We met November 24, when we:
- chatted a bit about what's new in everyone's lives, and about some issues for Gaeltacht Minnesota
- finished off our first Dineen story
- did a little bit of drill with present tense forms of the copula in classification sentences. The idea was to get more comfortable with the question and negative forms, which are extremely easy if you just relax a little bit!
As usual, everyone was on top of the story, so there were just a few things to unravel.
We'll aim for December 22 for our next meeting:
- We'll tackle the second Dineen story, let's aim to complete page 27 for next time.
- I'll have some suggestions for thinking about the copula twixt now and then ...
Assorted Resources that have come up in class:
I have added the information Maureen shared about the Cúla4 Camp program she had seen at the Montana workshop.
I've also added a couple of additional resources that are good for following along a written text while it is read aloud. Good for tuning up your ears or resolving pronunciation questions.
We finished the first Dineen, take the second one to page 27 for our next meeting.
Tryiing to capture things that come up, and thath people might want to be able to find later...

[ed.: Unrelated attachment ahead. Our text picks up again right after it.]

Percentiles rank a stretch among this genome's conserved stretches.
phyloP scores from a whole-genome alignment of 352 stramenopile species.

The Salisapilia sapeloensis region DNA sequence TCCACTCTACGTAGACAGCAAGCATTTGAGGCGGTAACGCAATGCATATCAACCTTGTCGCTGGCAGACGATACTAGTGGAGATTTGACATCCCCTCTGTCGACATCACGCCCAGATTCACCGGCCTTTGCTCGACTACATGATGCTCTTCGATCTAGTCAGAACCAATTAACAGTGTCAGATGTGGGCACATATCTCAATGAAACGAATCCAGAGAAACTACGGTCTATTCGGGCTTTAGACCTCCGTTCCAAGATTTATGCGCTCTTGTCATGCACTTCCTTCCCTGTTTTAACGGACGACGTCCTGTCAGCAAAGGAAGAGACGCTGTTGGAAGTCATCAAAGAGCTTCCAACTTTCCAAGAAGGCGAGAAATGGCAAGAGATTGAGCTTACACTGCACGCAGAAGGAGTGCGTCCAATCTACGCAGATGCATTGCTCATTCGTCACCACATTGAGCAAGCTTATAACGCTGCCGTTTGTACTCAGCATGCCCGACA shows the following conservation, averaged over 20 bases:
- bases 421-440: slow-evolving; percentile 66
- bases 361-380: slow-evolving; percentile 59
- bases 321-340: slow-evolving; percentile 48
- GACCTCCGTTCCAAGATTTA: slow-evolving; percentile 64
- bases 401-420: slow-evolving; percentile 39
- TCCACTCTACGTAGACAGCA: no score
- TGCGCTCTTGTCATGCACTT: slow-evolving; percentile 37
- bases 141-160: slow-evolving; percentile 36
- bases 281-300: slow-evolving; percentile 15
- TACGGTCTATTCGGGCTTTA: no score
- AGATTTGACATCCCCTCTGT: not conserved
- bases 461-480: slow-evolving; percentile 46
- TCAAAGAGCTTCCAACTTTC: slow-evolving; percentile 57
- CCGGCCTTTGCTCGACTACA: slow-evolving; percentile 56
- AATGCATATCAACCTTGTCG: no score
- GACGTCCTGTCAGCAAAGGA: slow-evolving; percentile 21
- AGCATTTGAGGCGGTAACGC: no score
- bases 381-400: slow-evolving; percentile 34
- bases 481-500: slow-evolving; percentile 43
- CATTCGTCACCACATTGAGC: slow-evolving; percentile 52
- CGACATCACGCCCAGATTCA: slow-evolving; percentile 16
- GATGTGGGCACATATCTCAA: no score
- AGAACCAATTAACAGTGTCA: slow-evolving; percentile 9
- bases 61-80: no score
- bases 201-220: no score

Earlier, Maureen shared some ideas that are worth keeping handy, in book marks and on this page:
- To help figure out pronunciation, Maureen pointed to Abair ( https://www.abair.tcd.ie/en/, or https://www.abair.tcd.ie/ga/ for an Irish language interface). You just type an Irish word or phrase or your life story in the box, pick the tab that's the dialect your prefer, and you will get a synthesized voice saying the text. This is speech synthesis, so it isn't completely natural, but it's pretty good, and I use it for things like surnames that are not in the dictionary.
- Keep in mind that Teanglann.ie (English interface, Irish here) has an excellent pronunciation feature, the last tab over an entry. Teanglann's pronunciations are recorded by native speakers from the three dialects. But it doesn't cover every form of a verb, etc., so Abair helps with those gaps.
- We also talked about Tearma.ie. This on-line dictionary is run by the committee that makes up the official versions of new terminology, so it is a great place to go for new words, or for old words used in new ways.
- Maureen also mentioned Club Leabhar, a free book club where participants read a book each month and discuss them in on-line forums. The book of the month is supported with vocabulary lists and sometimes with author interviews, etc. Here's the (English version) page on Alice.
We also had some discussion on video resources, particularly YouTube. We also discussed TG4 a little, and I have some notes on that below.
Addition: Aistear is the translation site I mentioned, they have lots of tips about little fine points, it is a fun site to explore..
TG4 is the Irish language TV channel, of course. There is plenty to explore there, but it can be challenging because, 1) most programs aren't subtitled and people are rattling on a t a good pace, and 2) many of their programs are talking about Irish affairs that we don't know much about.
But here are a couple of suggestions for using TG4, which you can find in the English interface here.
- To find programs of various kinds, hover over "Watch" at the top of the screen. A menu will drop down, and you want to look at the items under "Genre".